FOOD SCIENCE ›› 2021, Vol. 42 ›› Issue (9): 137-144.doi: 10.7506/spkx1002-6630-2020212-123

• Nutrition & Hygiene • Previous Articles     Next Articles

Biological Activity and Structural Characterization of Riboflavin-Binding Peptide

YIN Hongjie, JU Huapeng, ZHONG Limin, SUN Na, LIN Songyi   

  1. (1. National Engineering Research Center of Seafood, School of Food Science and Technology, Dalian Polytechnic University, Dalian 116034, China; 2. Ganzhou Quanbiao Biological Technology Co. Ltd., Ganzhou 341100, China)
  • Online:2021-05-15 Published:2021-06-02

Abstract: The microscopic features of riboflavin-binding peptide, prepared from the pine nut peptide Ac-QWFCT and riboflavin, were examined by scanning electron microscope, and the immunomodulatory activity was evaluated by measuring cell viability, neutral red phagocytosis rate and NO production. Moreover, the antioxidant activity was evaluated by determining the scavenging capacity against 1,1-diphenyl-2-picrylhydrazyl (DPPH) and 2,2’-azino-bis (3-ethylbenzothiazoline-6-sulfonic acid) (ABTS) cation radicals, and Fourier transform infrared spectroscopy (FTIR) and nuclear magnetic resonance were used to determine the interaction between the peptide and riboflavin. The absorption characteristics of riboflavin-binding peptide were studied by the rat everted gut sac method. The results showed that the microstructure of Ac-QWFCT changed from reticular to flocculent after binding with riboflavin. The neutral red phagocytosis rate and NO release rate of riboflavin-binding peptide were higher than those of Ac-QWFCT and riboflavin, reaching the maximum value at a concentration of 25 μg/mL. At 0.1 and 0.2 mg/mL, the DPPH radical and ABTS cation radical scavenging capacities of riboflavin-binding peptide were significantly higher than those of Ac-QWFCT and riboflavin. Tryptophan and phenylalanine residues in the peptide bound to riboflavin through hydrophobic interactions. Binding to the peptide Ac-QWFCT could increase the absorption of riboflavin in the intestine of rats. This study can provide a theoretical basis for the development of new vitamin B2 supplements.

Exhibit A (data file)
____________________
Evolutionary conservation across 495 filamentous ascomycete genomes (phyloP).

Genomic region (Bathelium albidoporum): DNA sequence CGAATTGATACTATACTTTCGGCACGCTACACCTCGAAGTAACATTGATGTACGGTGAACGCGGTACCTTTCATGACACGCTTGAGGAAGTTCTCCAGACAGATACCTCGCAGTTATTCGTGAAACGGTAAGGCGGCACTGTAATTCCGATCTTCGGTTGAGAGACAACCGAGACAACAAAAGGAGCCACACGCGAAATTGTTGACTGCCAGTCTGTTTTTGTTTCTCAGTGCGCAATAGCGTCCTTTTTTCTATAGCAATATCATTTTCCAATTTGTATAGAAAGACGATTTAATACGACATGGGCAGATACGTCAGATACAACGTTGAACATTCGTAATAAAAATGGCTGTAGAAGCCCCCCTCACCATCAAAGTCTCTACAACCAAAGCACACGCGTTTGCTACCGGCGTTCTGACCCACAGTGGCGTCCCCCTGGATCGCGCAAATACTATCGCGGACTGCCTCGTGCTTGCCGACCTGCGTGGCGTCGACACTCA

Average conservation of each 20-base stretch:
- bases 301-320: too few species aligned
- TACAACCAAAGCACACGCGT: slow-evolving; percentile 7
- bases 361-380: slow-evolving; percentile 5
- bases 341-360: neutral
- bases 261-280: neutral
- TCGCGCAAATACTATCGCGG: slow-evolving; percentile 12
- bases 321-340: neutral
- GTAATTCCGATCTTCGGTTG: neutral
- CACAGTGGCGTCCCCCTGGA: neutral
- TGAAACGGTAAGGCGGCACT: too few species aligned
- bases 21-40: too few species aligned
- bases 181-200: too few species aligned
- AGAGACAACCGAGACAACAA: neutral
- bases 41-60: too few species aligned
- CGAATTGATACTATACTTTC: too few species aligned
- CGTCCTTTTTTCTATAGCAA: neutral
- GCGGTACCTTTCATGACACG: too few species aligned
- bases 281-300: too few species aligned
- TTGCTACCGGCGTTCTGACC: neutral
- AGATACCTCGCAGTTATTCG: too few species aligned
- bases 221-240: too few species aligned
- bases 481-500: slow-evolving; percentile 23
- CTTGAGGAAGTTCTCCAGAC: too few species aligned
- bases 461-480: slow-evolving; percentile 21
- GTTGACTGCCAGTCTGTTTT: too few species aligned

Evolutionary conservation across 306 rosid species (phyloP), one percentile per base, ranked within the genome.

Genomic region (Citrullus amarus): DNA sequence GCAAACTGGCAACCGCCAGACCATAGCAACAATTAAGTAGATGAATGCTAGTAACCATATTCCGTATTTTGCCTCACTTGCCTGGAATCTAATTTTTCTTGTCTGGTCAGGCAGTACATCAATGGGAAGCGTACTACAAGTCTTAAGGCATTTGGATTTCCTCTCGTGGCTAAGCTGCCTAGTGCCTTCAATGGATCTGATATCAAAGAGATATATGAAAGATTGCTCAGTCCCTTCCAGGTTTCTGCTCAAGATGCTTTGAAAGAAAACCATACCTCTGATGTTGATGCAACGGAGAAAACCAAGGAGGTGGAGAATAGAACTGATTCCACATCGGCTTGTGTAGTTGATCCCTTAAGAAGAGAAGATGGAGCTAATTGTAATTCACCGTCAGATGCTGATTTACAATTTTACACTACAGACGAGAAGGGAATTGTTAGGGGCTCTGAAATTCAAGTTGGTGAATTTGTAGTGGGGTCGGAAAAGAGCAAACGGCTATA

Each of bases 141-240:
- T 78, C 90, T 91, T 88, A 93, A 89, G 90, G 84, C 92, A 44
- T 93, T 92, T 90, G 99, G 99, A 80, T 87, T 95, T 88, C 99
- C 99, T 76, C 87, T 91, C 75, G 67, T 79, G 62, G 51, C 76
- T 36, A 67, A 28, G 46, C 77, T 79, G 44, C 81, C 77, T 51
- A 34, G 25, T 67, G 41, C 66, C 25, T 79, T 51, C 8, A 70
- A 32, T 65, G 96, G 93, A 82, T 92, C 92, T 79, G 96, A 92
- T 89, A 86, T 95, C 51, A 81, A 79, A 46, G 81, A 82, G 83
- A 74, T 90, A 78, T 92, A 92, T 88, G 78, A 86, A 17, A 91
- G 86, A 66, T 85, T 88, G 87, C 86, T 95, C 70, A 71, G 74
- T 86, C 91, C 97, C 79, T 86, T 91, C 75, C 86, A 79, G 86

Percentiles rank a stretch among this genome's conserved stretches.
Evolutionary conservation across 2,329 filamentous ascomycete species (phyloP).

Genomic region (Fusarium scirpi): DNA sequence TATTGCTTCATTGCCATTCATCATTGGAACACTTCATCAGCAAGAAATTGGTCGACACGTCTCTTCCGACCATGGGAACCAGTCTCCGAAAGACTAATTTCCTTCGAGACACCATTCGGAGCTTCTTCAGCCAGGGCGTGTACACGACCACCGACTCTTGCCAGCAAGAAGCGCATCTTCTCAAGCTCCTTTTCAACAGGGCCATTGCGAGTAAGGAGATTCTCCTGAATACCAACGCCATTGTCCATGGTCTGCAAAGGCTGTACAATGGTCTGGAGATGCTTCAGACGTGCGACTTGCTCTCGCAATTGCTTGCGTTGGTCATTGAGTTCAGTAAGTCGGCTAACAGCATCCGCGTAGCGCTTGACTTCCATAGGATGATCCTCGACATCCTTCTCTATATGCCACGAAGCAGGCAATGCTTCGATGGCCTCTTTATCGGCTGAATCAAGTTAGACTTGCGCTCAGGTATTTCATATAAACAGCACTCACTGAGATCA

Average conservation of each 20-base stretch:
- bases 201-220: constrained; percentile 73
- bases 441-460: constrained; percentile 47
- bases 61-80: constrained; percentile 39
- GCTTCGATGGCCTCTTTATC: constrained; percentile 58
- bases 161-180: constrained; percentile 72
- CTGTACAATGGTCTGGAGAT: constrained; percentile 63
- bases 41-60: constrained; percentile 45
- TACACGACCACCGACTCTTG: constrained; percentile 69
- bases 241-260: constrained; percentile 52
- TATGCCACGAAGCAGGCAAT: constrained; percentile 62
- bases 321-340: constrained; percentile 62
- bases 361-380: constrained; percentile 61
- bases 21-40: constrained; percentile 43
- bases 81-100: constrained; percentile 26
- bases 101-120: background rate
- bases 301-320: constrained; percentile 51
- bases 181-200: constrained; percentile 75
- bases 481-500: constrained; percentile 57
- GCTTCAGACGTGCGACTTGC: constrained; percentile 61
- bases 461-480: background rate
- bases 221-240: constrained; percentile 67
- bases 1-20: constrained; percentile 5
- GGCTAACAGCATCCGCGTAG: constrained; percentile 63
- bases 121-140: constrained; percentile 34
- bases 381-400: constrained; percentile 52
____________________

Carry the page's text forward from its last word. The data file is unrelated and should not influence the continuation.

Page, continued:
Key words: pine nut peptide; riboflavin; immunomodulatory activity; antioxidant activity; structural characterization

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